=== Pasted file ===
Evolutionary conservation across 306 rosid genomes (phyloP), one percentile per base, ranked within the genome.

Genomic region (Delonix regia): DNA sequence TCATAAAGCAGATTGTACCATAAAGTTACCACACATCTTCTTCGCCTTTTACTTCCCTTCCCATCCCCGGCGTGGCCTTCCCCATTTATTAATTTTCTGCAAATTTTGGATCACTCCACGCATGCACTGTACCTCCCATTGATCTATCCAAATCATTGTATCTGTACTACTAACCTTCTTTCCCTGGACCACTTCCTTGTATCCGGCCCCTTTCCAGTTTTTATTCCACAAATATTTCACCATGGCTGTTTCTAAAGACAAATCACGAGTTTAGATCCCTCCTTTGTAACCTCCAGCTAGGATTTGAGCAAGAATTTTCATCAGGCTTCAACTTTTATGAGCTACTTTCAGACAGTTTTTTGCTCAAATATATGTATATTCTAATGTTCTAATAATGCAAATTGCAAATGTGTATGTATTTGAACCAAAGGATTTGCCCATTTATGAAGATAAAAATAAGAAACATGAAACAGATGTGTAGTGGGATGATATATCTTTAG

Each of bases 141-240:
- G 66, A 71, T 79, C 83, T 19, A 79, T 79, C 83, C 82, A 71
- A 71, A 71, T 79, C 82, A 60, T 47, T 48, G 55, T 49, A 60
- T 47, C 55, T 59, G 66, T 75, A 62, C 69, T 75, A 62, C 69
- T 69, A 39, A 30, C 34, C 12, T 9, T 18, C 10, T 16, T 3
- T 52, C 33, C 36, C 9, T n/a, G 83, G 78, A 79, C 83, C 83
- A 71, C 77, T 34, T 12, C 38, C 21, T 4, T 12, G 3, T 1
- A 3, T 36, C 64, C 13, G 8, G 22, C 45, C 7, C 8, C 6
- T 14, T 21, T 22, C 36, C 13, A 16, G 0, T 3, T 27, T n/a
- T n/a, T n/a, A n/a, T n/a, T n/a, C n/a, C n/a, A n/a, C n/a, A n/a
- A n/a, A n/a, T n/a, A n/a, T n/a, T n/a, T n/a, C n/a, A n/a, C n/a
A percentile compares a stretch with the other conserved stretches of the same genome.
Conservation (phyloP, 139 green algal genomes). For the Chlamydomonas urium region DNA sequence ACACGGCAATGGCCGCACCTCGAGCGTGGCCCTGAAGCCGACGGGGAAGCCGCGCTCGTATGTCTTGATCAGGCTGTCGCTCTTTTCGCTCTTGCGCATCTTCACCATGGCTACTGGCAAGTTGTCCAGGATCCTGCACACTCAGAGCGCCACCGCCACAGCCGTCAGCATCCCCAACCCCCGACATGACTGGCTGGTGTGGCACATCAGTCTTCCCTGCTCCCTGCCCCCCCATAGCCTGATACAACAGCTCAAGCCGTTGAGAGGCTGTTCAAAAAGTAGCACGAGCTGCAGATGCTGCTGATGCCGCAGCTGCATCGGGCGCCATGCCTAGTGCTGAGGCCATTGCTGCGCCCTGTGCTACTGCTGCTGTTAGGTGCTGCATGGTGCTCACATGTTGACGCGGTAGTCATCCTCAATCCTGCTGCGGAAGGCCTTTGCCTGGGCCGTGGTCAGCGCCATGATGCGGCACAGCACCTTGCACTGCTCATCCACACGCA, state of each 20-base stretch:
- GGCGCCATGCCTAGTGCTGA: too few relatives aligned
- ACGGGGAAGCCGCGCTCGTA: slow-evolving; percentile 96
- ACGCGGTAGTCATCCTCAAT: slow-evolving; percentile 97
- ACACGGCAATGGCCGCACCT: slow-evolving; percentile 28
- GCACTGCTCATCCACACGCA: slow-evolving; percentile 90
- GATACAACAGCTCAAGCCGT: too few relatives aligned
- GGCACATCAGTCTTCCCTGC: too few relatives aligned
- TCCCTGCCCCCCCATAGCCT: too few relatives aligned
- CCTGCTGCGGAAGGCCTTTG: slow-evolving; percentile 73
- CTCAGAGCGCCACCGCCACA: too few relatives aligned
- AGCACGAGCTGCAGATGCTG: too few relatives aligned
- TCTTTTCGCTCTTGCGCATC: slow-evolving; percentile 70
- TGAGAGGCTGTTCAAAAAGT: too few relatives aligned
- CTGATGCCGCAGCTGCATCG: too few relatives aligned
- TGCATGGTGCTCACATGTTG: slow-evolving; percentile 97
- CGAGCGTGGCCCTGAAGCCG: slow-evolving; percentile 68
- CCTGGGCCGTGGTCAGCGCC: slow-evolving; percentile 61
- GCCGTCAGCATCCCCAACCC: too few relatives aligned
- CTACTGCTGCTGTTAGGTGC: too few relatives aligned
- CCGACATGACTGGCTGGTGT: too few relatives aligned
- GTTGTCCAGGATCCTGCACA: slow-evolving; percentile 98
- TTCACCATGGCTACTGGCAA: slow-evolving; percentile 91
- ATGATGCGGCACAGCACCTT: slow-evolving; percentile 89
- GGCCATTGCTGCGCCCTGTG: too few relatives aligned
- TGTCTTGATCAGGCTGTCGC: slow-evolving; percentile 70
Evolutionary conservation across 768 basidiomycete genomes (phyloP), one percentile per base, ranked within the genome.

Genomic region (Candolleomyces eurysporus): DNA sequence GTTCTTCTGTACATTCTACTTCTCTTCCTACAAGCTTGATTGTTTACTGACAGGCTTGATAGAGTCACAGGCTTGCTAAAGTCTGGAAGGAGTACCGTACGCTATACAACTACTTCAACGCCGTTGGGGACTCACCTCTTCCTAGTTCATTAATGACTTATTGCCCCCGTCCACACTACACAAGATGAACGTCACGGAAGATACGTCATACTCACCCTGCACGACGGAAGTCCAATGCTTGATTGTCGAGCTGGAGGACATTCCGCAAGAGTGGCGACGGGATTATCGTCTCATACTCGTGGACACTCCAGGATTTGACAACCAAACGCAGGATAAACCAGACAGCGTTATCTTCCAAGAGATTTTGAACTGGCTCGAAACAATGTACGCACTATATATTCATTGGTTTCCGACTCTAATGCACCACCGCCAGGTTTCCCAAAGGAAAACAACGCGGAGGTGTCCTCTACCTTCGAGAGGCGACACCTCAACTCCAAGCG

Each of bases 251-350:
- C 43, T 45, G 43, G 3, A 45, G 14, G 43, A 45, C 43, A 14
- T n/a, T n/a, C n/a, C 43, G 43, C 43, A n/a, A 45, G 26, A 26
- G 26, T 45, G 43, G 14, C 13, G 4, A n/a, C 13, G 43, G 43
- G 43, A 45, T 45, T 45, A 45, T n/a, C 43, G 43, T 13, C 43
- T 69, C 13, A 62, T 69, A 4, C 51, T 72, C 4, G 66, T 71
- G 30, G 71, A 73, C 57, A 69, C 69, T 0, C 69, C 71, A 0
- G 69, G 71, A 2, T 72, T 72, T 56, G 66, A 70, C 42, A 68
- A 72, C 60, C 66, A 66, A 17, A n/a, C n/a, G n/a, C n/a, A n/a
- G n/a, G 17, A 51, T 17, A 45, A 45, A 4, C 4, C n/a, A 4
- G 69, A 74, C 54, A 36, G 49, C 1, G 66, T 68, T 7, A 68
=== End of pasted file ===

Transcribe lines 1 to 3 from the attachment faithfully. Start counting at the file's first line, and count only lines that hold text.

Evolutionary conservation across 306 rosid genomes (phyloP), one percentile per base, ranked within the genome.

Genomic region (Delonix regia): DNA sequence TCATAAAGCAGATTGTACCATAAAGTTACCACACATCTTCTTCGCCTTTTACTTCCCTTCCCATCCCCGGCGTGGCCTTCCCCATTTATTAATTTTCTGCAAATTTTGGATCACTCCACGCATGCACTGTACCTCCCATTGATCTATCCAAATCATTGTATCTGTACTACTAACCTTCTTTCCCTGGACCACTTCCTTGTATCCGGCCCCTTTCCAGTTTTTATTCCACAAATATTTCACCATGGCTGTTTCTAAAGACAAATCACGAGTTTAGATCCCTCCTTTGTAACCTCCAGCTAGGATTTGAGCAAGAATTTTCATCAGGCTTCAACTTTTATGAGCTACTTTCAGACAGTTTTTTGCTCAAATATATGTATATTCTAATGTTCTAATAATGCAAATTGCAAATGTGTATGTATTTGAACCAAAGGATTTGCCCATTTATGAAGATAAAAATAAGAAACATGAAACAGATGTGTAGTGGGATGATATATCTTTAG

Each of bases 141-240: